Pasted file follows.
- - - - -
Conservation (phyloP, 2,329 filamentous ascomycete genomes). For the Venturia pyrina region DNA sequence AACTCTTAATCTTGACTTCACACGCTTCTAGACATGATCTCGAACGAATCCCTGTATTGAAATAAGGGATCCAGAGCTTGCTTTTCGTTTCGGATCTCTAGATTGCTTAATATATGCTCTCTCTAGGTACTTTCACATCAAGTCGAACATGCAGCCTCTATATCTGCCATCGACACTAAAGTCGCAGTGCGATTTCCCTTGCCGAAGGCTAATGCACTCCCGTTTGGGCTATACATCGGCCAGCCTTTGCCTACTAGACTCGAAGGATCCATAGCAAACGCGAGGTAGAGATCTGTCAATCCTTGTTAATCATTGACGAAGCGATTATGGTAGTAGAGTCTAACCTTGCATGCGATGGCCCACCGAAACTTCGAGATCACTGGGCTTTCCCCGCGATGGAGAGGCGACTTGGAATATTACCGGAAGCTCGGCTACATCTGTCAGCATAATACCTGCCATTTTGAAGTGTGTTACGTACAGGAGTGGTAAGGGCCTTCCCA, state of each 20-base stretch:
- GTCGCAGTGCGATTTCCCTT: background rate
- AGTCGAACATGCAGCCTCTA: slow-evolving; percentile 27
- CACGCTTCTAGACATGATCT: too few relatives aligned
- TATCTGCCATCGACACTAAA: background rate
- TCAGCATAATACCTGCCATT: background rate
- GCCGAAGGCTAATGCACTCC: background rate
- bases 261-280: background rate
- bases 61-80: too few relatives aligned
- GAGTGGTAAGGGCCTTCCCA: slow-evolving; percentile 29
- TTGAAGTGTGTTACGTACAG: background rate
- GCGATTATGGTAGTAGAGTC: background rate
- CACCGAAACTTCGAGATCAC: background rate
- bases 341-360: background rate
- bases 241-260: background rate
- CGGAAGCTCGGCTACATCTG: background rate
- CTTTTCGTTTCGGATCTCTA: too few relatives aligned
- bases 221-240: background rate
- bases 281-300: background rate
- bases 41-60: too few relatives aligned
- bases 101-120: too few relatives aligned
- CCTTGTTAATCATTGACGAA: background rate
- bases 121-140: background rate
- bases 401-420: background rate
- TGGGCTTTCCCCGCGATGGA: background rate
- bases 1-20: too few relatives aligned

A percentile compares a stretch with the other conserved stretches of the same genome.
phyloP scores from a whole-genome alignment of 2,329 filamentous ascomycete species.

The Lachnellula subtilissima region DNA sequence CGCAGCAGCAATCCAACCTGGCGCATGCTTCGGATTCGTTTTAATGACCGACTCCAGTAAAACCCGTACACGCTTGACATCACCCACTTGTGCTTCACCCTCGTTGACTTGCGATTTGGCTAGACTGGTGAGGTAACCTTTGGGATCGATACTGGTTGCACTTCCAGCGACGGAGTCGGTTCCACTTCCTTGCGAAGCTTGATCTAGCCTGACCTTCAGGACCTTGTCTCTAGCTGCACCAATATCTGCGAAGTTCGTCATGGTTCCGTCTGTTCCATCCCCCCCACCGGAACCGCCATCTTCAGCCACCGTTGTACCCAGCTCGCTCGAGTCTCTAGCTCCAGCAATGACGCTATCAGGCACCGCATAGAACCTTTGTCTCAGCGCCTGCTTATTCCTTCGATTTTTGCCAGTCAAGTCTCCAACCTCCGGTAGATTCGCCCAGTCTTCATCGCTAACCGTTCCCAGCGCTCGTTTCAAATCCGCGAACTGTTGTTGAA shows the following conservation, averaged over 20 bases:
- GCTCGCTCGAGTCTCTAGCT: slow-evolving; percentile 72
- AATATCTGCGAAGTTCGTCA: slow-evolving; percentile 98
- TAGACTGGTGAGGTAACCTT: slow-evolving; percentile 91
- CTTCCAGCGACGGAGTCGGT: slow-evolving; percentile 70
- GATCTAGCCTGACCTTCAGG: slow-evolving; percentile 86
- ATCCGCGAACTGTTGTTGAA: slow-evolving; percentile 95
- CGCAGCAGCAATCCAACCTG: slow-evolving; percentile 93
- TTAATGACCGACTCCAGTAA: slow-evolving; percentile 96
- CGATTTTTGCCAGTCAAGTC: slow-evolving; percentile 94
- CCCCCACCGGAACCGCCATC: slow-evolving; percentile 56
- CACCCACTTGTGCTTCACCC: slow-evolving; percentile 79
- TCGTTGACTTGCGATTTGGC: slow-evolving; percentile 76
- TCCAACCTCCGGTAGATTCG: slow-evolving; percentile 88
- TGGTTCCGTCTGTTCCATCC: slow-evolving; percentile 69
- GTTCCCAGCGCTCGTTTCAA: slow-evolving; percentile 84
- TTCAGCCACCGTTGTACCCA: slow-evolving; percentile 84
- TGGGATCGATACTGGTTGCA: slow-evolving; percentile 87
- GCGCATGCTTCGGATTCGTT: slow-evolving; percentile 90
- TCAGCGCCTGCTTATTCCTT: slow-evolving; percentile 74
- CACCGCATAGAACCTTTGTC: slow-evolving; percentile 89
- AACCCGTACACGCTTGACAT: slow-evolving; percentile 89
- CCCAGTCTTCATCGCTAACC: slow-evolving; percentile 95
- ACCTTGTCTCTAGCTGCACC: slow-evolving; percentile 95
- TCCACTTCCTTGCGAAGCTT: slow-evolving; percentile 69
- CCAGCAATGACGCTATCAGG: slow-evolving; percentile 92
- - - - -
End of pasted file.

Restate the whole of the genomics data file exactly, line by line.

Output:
Conservation (phyloP, 2,329 filamentous ascomycete genomes). For the Venturia pyrina region DNA sequence AACTCTTAATCTTGACTTCACACGCTTCTAGACATGATCTCGAACGAATCCCTGTATTGAAATAAGGGATCCAGAGCTTGCTTTTCGTTTCGGATCTCTAGATTGCTTAATATATGCTCTCTCTAGGTACTTTCACATCAAGTCGAACATGCAGCCTCTATATCTGCCATCGACACTAAAGTCGCAGTGCGATTTCCCTTGCCGAAGGCTAATGCACTCCCGTTTGGGCTATACATCGGCCAGCCTTTGCCTACTAGACTCGAAGGATCCATAGCAAACGCGAGGTAGAGATCTGTCAATCCTTGTTAATCATTGACGAAGCGATTATGGTAGTAGAGTCTAACCTTGCATGCGATGGCCCACCGAAACTTCGAGATCACTGGGCTTTCCCCGCGATGGAGAGGCGACTTGGAATATTACCGGAAGCTCGGCTACATCTGTCAGCATAATACCTGCCATTTTGAAGTGTGTTACGTACAGGAGTGGTAAGGGCCTTCCCA, state of each 20-base stretch:
- GTCGCAGTGCGATTTCCCTT: background rate
- AGTCGAACATGCAGCCTCTA: slow-evolving; percentile 27
- CACGCTTCTAGACATGATCT: too few relatives aligned
- TATCTGCCATCGACACTAAA: background rate
- TCAGCATAATACCTGCCATT: background rate
- GCCGAAGGCTAATGCACTCC: background rate
- bases 261-280: background rate
- bases 61-80: too few relatives aligned
- GAGTGGTAAGGGCCTTCCCA: slow-evolving; percentile 29
- TTGAAGTGTGTTACGTACAG: background rate
- GCGATTATGGTAGTAGAGTC: background rate
- CACCGAAACTTCGAGATCAC: background rate
- bases 341-360: background rate
- bases 241-260: background rate
- CGGAAGCTCGGCTACATCTG: background rate
- CTTTTCGTTTCGGATCTCTA: too few relatives aligned
- bases 221-240: background rate
- bases 281-300: background rate
- bases 41-60: too few relatives aligned
- bases 101-120: too few relatives aligned
- CCTTGTTAATCATTGACGAA: background rate
- bases 121-140: background rate
- bases 401-420: background rate
- TGGGCTTTCCCCGCGATGGA: background rate
- bases 1-20: too few relatives aligned

A percentile compares a stretch with the other conserved stretches of the same genome.
phyloP scores from a whole-genome alignment of 2,329 filamentous ascomycete species.

The Lachnellula subtilissima region DNA sequence CGCAGCAGCAATCCAACCTGGCGCATGCTTCGGATTCGTTTTAATGACCGACTCCAGTAAAACCCGTACACGCTTGACATCACCCACTTGTGCTTCACCCTCGTTGACTTGCGATTTGGCTAGACTGGTGAGGTAACCTTTGGGATCGATACTGGTTGCACTTCCAGCGACGGAGTCGGTTCCACTTCCTTGCGAAGCTTGATCTAGCCTGACCTTCAGGACCTTGTCTCTAGCTGCACCAATATCTGCGAAGTTCGTCATGGTTCCGTCTGTTCCATCCCCCCCACCGGAACCGCCATCTTCAGCCACCGTTGTACCCAGCTCGCTCGAGTCTCTAGCTCCAGCAATGACGCTATCAGGCACCGCATAGAACCTTTGTCTCAGCGCCTGCTTATTCCTTCGATTTTTGCCAGTCAAGTCTCCAACCTCCGGTAGATTCGCCCAGTCTTCATCGCTAACCGTTCCCAGCGCTCGTTTCAAATCCGCGAACTGTTGTTGAA shows the following conservation, averaged over 20 bases:
- GCTCGCTCGAGTCTCTAGCT: slow-evolving; percentile 72
- AATATCTGCGAAGTTCGTCA: slow-evolving; percentile 98
- TAGACTGGTGAGGTAACCTT: slow-evolving; percentile 91
- CTTCCAGCGACGGAGTCGGT: slow-evolving; percentile 70
- GATCTAGCCTGACCTTCAGG: slow-evolving; percentile 86
- ATCCGCGAACTGTTGTTGAA: slow-evolving; percentile 95
- CGCAGCAGCAATCCAACCTG: slow-evolving; percentile 93
- TTAATGACCGACTCCAGTAA: slow-evolving; percentile 96
- CGATTTTTGCCAGTCAAGTC: slow-evolving; percentile 94
- CCCCCACCGGAACCGCCATC: slow-evolving; percentile 56
- CACCCACTTGTGCTTCACCC: slow-evolving; percentile 79
- TCGTTGACTTGCGATTTGGC: slow-evolving; percentile 76
- TCCAACCTCCGGTAGATTCG: slow-evolving; percentile 88
- TGGTTCCGTCTGTTCCATCC: slow-evolving; percentile 69
- GTTCCCAGCGCTCGTTTCAA: slow-evolving; percentile 84
- TTCAGCCACCGTTGTACCCA: slow-evolving; percentile 84
- TGGGATCGATACTGGTTGCA: slow-evolving; percentile 87
- GCGCATGCTTCGGATTCGTT: slow-evolving; percentile 90
- TCAGCGCCTGCTTATTCCTT: slow-evolving; percentile 74
- CACCGCATAGAACCTTTGTC: slow-evolving; percentile 89
- AACCCGTACACGCTTGACAT: slow-evolving; percentile 89
- CCCAGTCTTCATCGCTAACC: slow-evolving; percentile 95
- ACCTTGTCTCTAGCTGCACC: slow-evolving; percentile 95
- TCCACTTCCTTGCGAAGCTT: slow-evolving; percentile 69
- CCAGCAATGACGCTATCAGG: slow-evolving; percentile 92